As the most broadminded President in account, Lincoln altered the President’s role as commander in chief and as chief executive into an authoritative new situation, making the President supreme above both Congress and the courts. His activism arose almost proximately with Fort Sumter when he requested state militias, extended the army and navy, spent just about $2 million without congressional assumption, defended southern ports, closed post offices to treacherous correspondences, adjourned the injunction of habeas corpus in several settings, ordered the capture and military detention of supposed traitors, and distributed the Emancipation Proclamation on the day of New Years in 1863.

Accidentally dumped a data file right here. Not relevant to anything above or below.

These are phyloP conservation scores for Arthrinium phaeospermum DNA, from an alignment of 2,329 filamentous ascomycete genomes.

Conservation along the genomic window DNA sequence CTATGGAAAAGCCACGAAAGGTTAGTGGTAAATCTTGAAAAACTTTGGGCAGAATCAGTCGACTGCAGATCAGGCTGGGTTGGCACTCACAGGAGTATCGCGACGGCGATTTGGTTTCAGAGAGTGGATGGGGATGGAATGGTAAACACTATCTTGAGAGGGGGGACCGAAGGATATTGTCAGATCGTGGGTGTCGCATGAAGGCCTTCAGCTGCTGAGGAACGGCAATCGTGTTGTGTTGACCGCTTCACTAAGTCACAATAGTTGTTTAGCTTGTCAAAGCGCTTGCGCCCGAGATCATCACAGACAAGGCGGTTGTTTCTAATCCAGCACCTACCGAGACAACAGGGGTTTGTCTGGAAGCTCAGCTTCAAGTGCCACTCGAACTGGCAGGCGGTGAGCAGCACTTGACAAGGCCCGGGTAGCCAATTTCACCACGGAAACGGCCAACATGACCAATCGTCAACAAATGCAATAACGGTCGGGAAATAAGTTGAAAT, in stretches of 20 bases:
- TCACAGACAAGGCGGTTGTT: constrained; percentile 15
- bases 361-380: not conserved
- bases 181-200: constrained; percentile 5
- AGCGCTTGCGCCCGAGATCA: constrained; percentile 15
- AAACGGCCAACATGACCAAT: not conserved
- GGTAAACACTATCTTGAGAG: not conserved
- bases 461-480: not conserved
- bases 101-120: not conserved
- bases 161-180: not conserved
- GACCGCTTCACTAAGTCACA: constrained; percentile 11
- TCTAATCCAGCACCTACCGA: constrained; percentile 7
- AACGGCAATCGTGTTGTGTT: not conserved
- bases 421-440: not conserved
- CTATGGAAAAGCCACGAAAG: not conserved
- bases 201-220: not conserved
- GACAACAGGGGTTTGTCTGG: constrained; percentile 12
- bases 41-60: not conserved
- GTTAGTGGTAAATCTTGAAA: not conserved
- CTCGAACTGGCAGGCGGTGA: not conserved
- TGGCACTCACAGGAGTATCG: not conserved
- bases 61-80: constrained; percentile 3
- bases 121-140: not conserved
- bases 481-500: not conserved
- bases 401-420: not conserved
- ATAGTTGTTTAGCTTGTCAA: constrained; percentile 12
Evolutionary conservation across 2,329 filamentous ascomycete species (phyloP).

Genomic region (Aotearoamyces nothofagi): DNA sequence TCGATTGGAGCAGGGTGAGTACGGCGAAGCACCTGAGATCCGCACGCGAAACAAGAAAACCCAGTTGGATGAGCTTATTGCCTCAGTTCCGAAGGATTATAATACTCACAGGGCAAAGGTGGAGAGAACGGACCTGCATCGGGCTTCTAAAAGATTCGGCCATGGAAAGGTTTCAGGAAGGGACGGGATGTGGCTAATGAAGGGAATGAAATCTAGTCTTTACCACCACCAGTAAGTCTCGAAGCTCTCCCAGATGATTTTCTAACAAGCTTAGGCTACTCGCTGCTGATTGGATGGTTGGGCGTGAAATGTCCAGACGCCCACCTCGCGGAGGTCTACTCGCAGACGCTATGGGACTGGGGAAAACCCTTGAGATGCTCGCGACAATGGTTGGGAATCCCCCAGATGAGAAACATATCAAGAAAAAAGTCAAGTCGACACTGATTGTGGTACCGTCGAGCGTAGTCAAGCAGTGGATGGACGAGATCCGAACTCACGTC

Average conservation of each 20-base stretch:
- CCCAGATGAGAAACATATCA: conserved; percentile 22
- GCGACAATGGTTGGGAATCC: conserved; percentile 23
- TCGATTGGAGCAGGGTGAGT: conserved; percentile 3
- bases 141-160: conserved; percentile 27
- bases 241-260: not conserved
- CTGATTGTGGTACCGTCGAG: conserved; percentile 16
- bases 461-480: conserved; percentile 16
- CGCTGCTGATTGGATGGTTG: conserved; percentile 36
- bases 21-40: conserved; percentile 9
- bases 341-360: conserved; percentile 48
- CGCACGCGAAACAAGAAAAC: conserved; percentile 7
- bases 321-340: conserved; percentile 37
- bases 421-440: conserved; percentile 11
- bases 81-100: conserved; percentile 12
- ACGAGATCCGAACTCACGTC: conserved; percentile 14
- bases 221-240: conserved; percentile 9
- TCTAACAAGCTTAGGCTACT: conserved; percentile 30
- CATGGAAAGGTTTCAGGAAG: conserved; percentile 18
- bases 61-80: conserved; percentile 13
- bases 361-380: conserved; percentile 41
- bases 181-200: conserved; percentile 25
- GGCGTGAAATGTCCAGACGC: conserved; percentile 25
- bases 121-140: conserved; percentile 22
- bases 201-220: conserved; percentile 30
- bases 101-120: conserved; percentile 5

In order to do all of these things, Lincoln ruined a variety of laws and overlooked one constitutional establishment after another. He made war short of a declaration of war, and certainly even before beckoning Congress into a distinctive session. He countered Supreme Courts disapproval by sustaining his own type of judicial review that positioned the President as the final analyst of the Constitution. For Lincoln, it made no importance’ to lose the nation and yet preserve the Constitution”. Resulting in a method that was known as “unilateral action,” Lincoln rationalized his powers as an emergency authorization granted to him by the people. He had been selected, he told his critics, to determine when an emergency happened and to take all measures necessitated to handle it. In doing this, Lincoln preserved that the President was one of three “coordinate” subdivisions of government, not in any way outranked to Congress or the courts. Furthermore, he established that the President had a special duty that went further than the duty of Congress and the courts, a duty that necessitated constant executive engagement in times of crisis.